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Fury vs Wilder 3: Malik Scott explains Deontay Wilder’s plan of attack, state of mind

Wilder’s lead trainer sits down with reporters to talk about Saturday’s big heavyweight showdown.

So yesterday I had a brief exchange with a poster about there generally being a lack of genuine insight into the strategies of fighters leading into big bouts because of camps not wanting to give away their game plans.

Well here we’ve got Deontay Wilder’s lead trainer Malik Scott giving a lengthy interview about his work with Wilder which goes into his philosophy of what Wilder needs to do in order to be successful in this fight — which provides some context as to how we might see Wilder approach this fight differently. Check out some of what Scott had to say below with the full video segment in the link above.

Scott on Wilder’s state of mind heading into third fight with Fury

“Deontay is one of those fighters, like I said before, he’s not punching at the target, he’s punching through it. He’s trying to send you to the next dimension, and this is why a puncher like this, and talks like this, and has intent like this — he don’t mind saying he’s ready to go out on his shield, because he know what he’s trying to do to you. That’s his way of telling you ‘so you better be trying to do that to me’.

“He don’t have no mercy in his heart when it comes to boxing. Outside the ring he’ll love and kiss you, be your buddy and everything, but in that ring he just know how to go into that zone. He trying to punch through you and send you somewhere you never been before, like another dimension.

“I even tell the guys that’s sparring him, ‘don’t go in there playing, because he’s not playing.’ Even with 18, 20 oz gloves on, I’ve seen him do horrific things to human beings. And I will never say their names but horrific things to human guys know I’ve been in training camps all my life and stuff like that, right, I’ve never seen no one with 18, 20oz gloves on do men what Deontay do to them. Barely you see this stuff with 8 and 10oz gloves on. What he do with 18, 20oz gloves on, to people that can fight — he’s a very serious puncher, he’s a very serious individual. He’s in a very serious, violent mood right now and the chips are all gonna fall in his place on Saturday.”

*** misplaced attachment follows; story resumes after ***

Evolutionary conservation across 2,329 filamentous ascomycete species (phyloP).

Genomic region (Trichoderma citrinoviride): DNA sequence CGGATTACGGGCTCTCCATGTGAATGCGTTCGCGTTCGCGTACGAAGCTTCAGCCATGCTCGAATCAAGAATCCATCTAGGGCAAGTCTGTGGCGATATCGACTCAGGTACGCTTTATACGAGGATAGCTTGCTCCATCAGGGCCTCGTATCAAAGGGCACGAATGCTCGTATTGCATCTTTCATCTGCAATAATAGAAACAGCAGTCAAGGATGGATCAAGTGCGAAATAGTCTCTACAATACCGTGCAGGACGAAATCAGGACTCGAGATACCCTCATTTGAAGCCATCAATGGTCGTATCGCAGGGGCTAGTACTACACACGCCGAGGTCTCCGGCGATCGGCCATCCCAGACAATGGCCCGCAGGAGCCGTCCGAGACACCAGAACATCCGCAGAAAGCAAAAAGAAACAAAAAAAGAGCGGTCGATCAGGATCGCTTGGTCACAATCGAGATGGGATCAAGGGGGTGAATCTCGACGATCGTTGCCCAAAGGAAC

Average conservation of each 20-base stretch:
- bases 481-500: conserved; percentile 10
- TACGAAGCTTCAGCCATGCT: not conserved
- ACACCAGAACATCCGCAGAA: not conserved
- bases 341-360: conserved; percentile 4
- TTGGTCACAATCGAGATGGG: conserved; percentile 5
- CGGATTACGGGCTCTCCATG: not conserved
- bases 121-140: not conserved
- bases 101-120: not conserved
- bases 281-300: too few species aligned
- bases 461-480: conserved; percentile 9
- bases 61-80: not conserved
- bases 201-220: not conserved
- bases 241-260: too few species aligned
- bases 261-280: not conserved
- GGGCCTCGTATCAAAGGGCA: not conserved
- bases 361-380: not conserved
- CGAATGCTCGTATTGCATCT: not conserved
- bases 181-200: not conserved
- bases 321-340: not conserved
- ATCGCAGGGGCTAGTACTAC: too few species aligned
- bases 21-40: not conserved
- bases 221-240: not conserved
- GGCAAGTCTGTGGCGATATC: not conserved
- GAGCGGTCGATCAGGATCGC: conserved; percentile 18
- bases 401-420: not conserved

On what he felt like Wilder needed to emphasize in training camp, and the video clips of Wilder training to duck under Fury’s hooks

“Big men don’t go to the body. Can somebody tell me why big guys don’t go to the body? They feel like it opens them up. But why do it open them up? Because you’re not putting no decoys behind it. You not dressing the body shot up before you throw it if you’re a tall guy...Tommy Hearns was a very tall guy, he threw incredible body shots against shorter opponents. How was he able to do that? Because he was able to decorate the body shot first.

“If I’m looking at your head, I’m really thinking about your belly button. If I throw a one-two-three at your head, I’m really using the left hook to the head not as an intentful shot — that right there is the momentum to get me the liver shot. I’m dressing you up to go downstairs. I’m dressing you up downstairs to go upstairs, especially if I’m tall because if you tall you kind of expose yourself. Everything has to be done with intent.

“Fury was born with a big body for Deontay to be able to hit. God gave Fury all that body for Deontay to be able to work with. We have to hit him to the body. We have to beat him up...and he’s got bigger too?! We’ll take advantage of that.”

On how he’ll handle Wilder should he find himself in a position where he needs to throw in the towel, especially considering what happened in the last fight

“I would never stop a fight of Deontay Wilder. I know what he’s trying to do to people and I know the responsibility that he gave me and the talks that we’ve had. Over years too, this wasn’t new about him not wanting a trainer that would throw the towel in.”

On if they’re comfortable with the appointed referee for this fight considering the have no intention of ever stopping the fight themselves

“That’s all state business, man. My business is to have Deontay always mentally ready, physically ready, and making sure that he knows that humility and being responsible is apart of having incredible skill set and keeping your foundation good and not overcommitting and stuff like that.”

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